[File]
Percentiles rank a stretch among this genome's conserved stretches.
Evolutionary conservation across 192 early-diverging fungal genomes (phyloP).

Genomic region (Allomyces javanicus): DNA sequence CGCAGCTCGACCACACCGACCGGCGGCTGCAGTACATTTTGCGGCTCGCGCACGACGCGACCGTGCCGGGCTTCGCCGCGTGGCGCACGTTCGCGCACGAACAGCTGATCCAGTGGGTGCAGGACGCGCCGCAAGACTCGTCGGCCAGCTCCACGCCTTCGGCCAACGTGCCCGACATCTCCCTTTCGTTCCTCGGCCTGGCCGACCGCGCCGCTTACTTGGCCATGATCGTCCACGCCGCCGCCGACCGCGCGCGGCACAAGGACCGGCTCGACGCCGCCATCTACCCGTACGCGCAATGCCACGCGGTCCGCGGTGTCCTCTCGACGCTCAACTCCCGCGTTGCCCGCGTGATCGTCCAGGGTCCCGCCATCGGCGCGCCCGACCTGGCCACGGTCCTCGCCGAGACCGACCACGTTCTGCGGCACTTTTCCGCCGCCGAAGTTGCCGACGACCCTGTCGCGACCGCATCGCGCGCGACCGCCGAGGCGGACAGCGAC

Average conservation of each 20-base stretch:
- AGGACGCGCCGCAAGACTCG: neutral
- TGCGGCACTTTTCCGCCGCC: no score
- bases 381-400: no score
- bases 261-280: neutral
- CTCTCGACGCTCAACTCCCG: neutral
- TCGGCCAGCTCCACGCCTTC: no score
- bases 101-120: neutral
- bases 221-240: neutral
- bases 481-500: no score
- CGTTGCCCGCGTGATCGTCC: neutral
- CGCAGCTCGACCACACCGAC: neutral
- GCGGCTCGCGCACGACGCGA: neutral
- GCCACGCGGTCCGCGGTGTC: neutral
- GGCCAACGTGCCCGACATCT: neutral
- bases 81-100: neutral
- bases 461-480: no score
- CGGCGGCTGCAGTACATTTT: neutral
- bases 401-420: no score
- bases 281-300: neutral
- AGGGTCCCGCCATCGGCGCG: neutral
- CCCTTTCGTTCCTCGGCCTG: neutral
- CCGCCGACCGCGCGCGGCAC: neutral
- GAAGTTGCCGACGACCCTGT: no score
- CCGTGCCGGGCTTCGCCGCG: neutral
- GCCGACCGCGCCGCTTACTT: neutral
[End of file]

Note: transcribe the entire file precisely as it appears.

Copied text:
Percentiles rank a stretch among this genome's conserved stretches.
Evolutionary conservation across 192 early-diverging fungal genomes (phyloP).

Genomic region (Allomyces javanicus): DNA sequence CGCAGCTCGACCACACCGACCGGCGGCTGCAGTACATTTTGCGGCTCGCGCACGACGCGACCGTGCCGGGCTTCGCCGCGTGGCGCACGTTCGCGCACGAACAGCTGATCCAGTGGGTGCAGGACGCGCCGCAAGACTCGTCGGCCAGCTCCACGCCTTCGGCCAACGTGCCCGACATCTCCCTTTCGTTCCTCGGCCTGGCCGACCGCGCCGCTTACTTGGCCATGATCGTCCACGCCGCCGCCGACCGCGCGCGGCACAAGGACCGGCTCGACGCCGCCATCTACCCGTACGCGCAATGCCACGCGGTCCGCGGTGTCCTCTCGACGCTCAACTCCCGCGTTGCCCGCGTGATCGTCCAGGGTCCCGCCATCGGCGCGCCCGACCTGGCCACGGTCCTCGCCGAGACCGACCACGTTCTGCGGCACTTTTCCGCCGCCGAAGTTGCCGACGACCCTGTCGCGACCGCATCGCGCGCGACCGCCGAGGCGGACAGCGAC

Average conservation of each 20-base stretch:
- AGGACGCGCCGCAAGACTCG: neutral
- TGCGGCACTTTTCCGCCGCC: no score
- bases 381-400: no score
- bases 261-280: neutral
- CTCTCGACGCTCAACTCCCG: neutral
- TCGGCCAGCTCCACGCCTTC: no score
- bases 101-120: neutral
- bases 221-240: neutral
- bases 481-500: no score
- CGTTGCCCGCGTGATCGTCC: neutral
- CGCAGCTCGACCACACCGAC: neutral
- GCGGCTCGCGCACGACGCGA: neutral
- GCCACGCGGTCCGCGGTGTC: neutral
- GGCCAACGTGCCCGACATCT: neutral
- bases 81-100: neutral
- bases 461-480: no score
- CGGCGGCTGCAGTACATTTT: neutral
- bases 401-420: no score
- bases 281-300: neutral
- AGGGTCCCGCCATCGGCGCG: neutral
- CCCTTTCGTTCCTCGGCCTG: neutral
- CCGCCGACCGCGCGCGGCAC: neutral
- GAAGTTGCCGACGACCCTGT: no score
- CCGTGCCGGGCTTCGCCGCG: neutral
- GCCGACCGCGCCGCTTACTT: neutral